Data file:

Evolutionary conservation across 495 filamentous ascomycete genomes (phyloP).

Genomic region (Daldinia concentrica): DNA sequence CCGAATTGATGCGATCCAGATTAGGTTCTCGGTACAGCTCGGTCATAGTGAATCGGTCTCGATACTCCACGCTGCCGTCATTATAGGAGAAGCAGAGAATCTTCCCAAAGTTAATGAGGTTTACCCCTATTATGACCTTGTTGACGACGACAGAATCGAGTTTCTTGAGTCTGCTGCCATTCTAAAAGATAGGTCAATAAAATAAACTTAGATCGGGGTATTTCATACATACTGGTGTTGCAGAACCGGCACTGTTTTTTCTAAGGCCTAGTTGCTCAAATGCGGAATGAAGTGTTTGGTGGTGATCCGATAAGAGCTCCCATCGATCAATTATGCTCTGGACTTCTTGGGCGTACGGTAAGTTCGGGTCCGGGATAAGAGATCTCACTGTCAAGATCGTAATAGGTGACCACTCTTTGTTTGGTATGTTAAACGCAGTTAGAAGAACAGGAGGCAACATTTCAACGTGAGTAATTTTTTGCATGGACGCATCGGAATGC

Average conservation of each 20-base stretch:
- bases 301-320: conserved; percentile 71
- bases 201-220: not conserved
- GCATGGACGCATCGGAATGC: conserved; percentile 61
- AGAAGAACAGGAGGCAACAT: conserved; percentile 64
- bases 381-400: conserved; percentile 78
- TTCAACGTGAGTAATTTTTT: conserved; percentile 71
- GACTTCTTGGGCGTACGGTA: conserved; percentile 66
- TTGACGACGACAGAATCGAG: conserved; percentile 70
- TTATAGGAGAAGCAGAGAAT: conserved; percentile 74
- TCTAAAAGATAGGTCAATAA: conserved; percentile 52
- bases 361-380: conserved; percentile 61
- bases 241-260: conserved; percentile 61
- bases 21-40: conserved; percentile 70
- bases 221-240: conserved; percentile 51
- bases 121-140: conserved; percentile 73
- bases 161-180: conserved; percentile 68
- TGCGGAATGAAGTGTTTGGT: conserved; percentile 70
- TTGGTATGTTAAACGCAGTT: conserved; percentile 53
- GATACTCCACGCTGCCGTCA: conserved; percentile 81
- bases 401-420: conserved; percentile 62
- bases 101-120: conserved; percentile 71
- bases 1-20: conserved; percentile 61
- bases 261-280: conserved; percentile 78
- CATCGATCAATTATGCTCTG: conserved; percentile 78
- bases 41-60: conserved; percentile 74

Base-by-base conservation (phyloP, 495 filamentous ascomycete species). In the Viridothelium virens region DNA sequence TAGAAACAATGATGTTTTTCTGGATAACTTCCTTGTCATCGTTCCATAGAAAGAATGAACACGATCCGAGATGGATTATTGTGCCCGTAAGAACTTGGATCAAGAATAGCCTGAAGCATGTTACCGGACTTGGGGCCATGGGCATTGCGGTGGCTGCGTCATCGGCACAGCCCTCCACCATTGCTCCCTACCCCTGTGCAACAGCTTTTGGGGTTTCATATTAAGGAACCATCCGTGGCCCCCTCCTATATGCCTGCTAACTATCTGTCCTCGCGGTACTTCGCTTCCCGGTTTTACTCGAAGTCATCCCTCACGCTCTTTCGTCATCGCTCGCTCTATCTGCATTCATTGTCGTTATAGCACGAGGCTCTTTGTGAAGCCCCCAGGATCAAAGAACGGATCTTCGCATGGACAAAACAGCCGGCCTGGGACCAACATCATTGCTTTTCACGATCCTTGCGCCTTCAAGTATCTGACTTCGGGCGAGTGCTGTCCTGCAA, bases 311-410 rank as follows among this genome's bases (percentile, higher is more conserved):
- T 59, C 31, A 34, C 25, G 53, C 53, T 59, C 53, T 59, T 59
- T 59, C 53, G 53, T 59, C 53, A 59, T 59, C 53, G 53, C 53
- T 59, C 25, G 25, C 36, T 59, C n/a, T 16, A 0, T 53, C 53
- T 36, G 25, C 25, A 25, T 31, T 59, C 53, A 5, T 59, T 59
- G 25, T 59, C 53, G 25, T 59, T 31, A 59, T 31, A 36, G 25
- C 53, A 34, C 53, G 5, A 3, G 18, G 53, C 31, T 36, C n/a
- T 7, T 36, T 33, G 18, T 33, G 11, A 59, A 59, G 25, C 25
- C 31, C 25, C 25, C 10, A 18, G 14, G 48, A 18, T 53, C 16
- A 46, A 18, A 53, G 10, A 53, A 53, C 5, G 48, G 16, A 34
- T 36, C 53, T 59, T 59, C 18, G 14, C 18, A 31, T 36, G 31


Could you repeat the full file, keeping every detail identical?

Evolutionary conservation across 495 filamentous ascomycete genomes (phyloP).

Genomic region (Daldinia concentrica): DNA sequence CCGAATTGATGCGATCCAGATTAGGTTCTCGGTACAGCTCGGTCATAGTGAATCGGTCTCGATACTCCACGCTGCCGTCATTATAGGAGAAGCAGAGAATCTTCCCAAAGTTAATGAGGTTTACCCCTATTATGACCTTGTTGACGACGACAGAATCGAGTTTCTTGAGTCTGCTGCCATTCTAAAAGATAGGTCAATAAAATAAACTTAGATCGGGGTATTTCATACATACTGGTGTTGCAGAACCGGCACTGTTTTTTCTAAGGCCTAGTTGCTCAAATGCGGAATGAAGTGTTTGGTGGTGATCCGATAAGAGCTCCCATCGATCAATTATGCTCTGGACTTCTTGGGCGTACGGTAAGTTCGGGTCCGGGATAAGAGATCTCACTGTCAAGATCGTAATAGGTGACCACTCTTTGTTTGGTATGTTAAACGCAGTTAGAAGAACAGGAGGCAACATTTCAACGTGAGTAATTTTTTGCATGGACGCATCGGAATGC

Average conservation of each 20-base stretch:
- bases 301-320: conserved; percentile 71
- bases 201-220: not conserved
- GCATGGACGCATCGGAATGC: conserved; percentile 61
- AGAAGAACAGGAGGCAACAT: conserved; percentile 64
- bases 381-400: conserved; percentile 78
- TTCAACGTGAGTAATTTTTT: conserved; percentile 71
- GACTTCTTGGGCGTACGGTA: conserved; percentile 66
- TTGACGACGACAGAATCGAG: conserved; percentile 70
- TTATAGGAGAAGCAGAGAAT: conserved; percentile 74
- TCTAAAAGATAGGTCAATAA: conserved; percentile 52
- bases 361-380: conserved; percentile 61
- bases 241-260: conserved; percentile 61
- bases 21-40: conserved; percentile 70
- bases 221-240: conserved; percentile 51
- bases 121-140: conserved; percentile 73
- bases 161-180: conserved; percentile 68
- TGCGGAATGAAGTGTTTGGT: conserved; percentile 70
- TTGGTATGTTAAACGCAGTT: conserved; percentile 53
- GATACTCCACGCTGCCGTCA: conserved; percentile 81
- bases 401-420: conserved; percentile 62
- bases 101-120: conserved; percentile 71
- bases 1-20: conserved; percentile 61
- bases 261-280: conserved; percentile 78
- CATCGATCAATTATGCTCTG: conserved; percentile 78
- bases 41-60: conserved; percentile 74

Base-by-base conservation (phyloP, 495 filamentous ascomycete species). In the Viridothelium virens region DNA sequence TAGAAACAATGATGTTTTTCTGGATAACTTCCTTGTCATCGTTCCATAGAAAGAATGAACACGATCCGAGATGGATTATTGTGCCCGTAAGAACTTGGATCAAGAATAGCCTGAAGCATGTTACCGGACTTGGGGCCATGGGCATTGCGGTGGCTGCGTCATCGGCACAGCCCTCCACCATTGCTCCCTACCCCTGTGCAACAGCTTTTGGGGTTTCATATTAAGGAACCATCCGTGGCCCCCTCCTATATGCCTGCTAACTATCTGTCCTCGCGGTACTTCGCTTCCCGGTTTTACTCGAAGTCATCCCTCACGCTCTTTCGTCATCGCTCGCTCTATCTGCATTCATTGTCGTTATAGCACGAGGCTCTTTGTGAAGCCCCCAGGATCAAAGAACGGATCTTCGCATGGACAAAACAGCCGGCCTGGGACCAACATCATTGCTTTTCACGATCCTTGCGCCTTCAAGTATCTGACTTCGGGCGAGTGCTGTCCTGCAA, bases 311-410 rank as follows among this genome's bases (percentile, higher is more conserved):
- T 59, C 31, A 34, C 25, G 53, C 53, T 59, C 53, T 59, T 59
- T 59, C 53, G 53, T 59, C 53, A 59, T 59, C 53, G 53, C 53
- T 59, C 25, G 25, C 36, T 59, C n/a, T 16, A 0, T 53, C 53
- T 36, G 25, C 25, A 25, T 31, T 59, C 53, A 5, T 59, T 59
- G 25, T 59, C 53, G 25, T 59, T 31, A 59, T 31, A 36, G 25
- C 53, A 34, C 53, G 5, A 3, G 18, G 53, C 31, T 36, C n/a
- T 7, T 36, T 33, G 18, T 33, G 11, A 59, A 59, G 25, C 25
- C 31, C 25, C 25, C 10, A 18, G 14, G 48, A 18, T 53, C 16
- A 46, A 18, A 53, G 10, A 53, A 53, C 5, G 48, G 16, A 34
- T 36, C 53, T 59, T 59, C 18, G 14, C 18, A 31, T 36, G 31